The Jhumka dam and reservoir are located in the Chandaka forest in Khorda district, Odisha. During the rainy season, it’s impossible to hike on the bank of the reservoir, but the rest of the year, the water level subsides and one can have a nice walk along the shore of the lake. The reservoir is a short drive for me and I usually go there with my dog, Bongo, once a month for a hike.

Every time I have been to Jhumka reservoir for a hike, we walk on the grassier side of the lake for about a couple of kilometers and then turn back. The other side of the lake is covered by a thick forest with uneven terrain extending to the shore of the lake. On multiple occasions, the thought of hiking around the entire lake has popped into my head but pushed it away due to not being adequately prepared or there not being enough time before nightfall.

On Saturday, Feb 24th, I decided that I’d like to hike the entire loop. I started from home early, at around 2 PM with Bongo. It was a cloudy late winter afternoon, quite pleasant to go around. I did not want to eat before we started the hike, so I packed some lunch for myself.

We started our hike at around 3 PM from the grassy side of the lake adjoining the dam. The shores of the lake near the dam are a popular picnic spot amongst the locals and, unfortunately, quite filthy. Once you walk a few hundred meters there is less litter and just green grass. This side of the lake is always a pleasure to walk. It has a scenic shoreline with rolling hills covered by grass. If you feel hot at any time, you can take a dip in the lake.

After walking for about 45 minutes, I felt hungry. I sat on the grass and started having lunch while Bongo took in all the new smells. The reservoir is a hot spot for birds. They come here to cool down, catching some fish or insects. I spent some time admiring the scenery and listening to the birds.

To cross over to the other side of the reservoir, I kept walking along the bank until I came across a very narrow stream of water that I could jump over. There was no bird activity here which made the place feel eerie. I noticed a group of cows grazing nearby, but they quickly scattered upon seeing me and Bongo approaching. It struck me as unusual, considering cows are typically accustomed to human presence. Could their skittish behavior be a result of other nearby predators? Luckily, I didn’t come across any throughout the hike. I had hiked 3.2 km before crossing over to the other side of the reservoir.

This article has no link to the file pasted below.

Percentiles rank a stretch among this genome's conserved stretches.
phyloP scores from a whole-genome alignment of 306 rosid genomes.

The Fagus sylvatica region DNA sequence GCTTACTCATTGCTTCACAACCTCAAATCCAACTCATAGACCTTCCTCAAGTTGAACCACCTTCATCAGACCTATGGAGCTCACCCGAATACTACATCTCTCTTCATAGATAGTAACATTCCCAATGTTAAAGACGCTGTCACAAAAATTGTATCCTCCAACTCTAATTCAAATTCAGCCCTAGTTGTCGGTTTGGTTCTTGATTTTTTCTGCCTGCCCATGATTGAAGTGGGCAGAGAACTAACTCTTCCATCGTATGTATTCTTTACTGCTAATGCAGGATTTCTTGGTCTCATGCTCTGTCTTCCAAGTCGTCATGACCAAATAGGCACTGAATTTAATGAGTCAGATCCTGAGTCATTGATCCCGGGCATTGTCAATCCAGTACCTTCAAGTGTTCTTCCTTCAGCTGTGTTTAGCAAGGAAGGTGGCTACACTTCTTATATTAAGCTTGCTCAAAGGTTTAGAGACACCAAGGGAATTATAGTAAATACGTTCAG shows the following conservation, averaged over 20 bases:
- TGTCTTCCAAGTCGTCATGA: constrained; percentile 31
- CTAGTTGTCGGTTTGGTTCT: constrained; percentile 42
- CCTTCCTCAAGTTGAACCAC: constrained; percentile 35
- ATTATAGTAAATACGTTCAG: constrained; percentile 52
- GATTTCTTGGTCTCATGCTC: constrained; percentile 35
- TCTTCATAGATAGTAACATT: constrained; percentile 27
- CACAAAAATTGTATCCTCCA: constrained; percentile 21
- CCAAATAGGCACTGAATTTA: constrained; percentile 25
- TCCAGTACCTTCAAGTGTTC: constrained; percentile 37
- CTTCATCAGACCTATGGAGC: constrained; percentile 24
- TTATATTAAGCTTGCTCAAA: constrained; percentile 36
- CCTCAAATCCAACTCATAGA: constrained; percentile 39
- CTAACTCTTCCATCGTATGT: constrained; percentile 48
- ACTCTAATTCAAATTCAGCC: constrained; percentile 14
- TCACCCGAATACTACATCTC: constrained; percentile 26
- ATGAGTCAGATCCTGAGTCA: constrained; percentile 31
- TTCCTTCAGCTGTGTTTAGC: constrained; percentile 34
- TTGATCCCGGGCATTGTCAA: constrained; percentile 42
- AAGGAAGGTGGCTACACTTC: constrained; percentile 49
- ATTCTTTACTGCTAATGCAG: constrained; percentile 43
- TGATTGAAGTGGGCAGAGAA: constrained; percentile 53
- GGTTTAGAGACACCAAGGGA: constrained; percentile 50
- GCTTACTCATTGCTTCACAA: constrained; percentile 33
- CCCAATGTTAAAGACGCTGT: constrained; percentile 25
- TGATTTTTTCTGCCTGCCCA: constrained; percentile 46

The beginning of the hike on the other side was easy. There was enough space around the reservoir to walk along the banks. After walking for a kilometer, we had to find a route within the forest as there was no shoreline to walk on. This part of the hike was tough. There were no trails through the forest, and I had to make my own way. The forest was full of bamboo trees, and thorny shrubs. To avoid them, I had to crawl on the forest bed for quite a bit of distance. I had Strava running and decided that it would be best to keep making my way through the forest parallel to the shore of the lake. Since I had GPS and maps, I was confident of not losing my way.

Progress was slow and tough. After hiking through the forest for an hour, I had multiple scratches on my arms, my shirt was torn and thorns had found their way into my boot. The thought of turning back and retracing my steps crossed my mind, but I kept pushing myself to keep moving forward for a few more minutes. At times, the shoreline was wide enough to walk on, but after a few hundred meters, the path would be blocked by dead bamboo trees. I thought of swimming across, but with a bag on my shoulders that wasn’t possible. So it was back to crawling on the forest floor again.

It took me over an hour to hike 3 kilometers through the forest. Bongo handled everything well, but after hiking more than 8 kilometers he appeared exhausted. Once out of the forest, we walked adjacent to the shore for a few hundred meters before we were met with another filthy picnic area littered with plastic. The lack of toilet infrastructure meant that there was human poop to navigate around as-well.

Strava route map and splits
Activity details from Strava

It was past 6:30 PM by the time we made it back to the bike. Even though I was exhausted, hurting from all the thorns that I had brushed against, dirty and generally very itchy I was glad that I pushed through and completed the loop. Over the next few days, the wounds healed, but the itchiness persisted. It took a week for the itchiness to go away. I am happy that I completed the loop, and I look forward to doing it again in the summer months.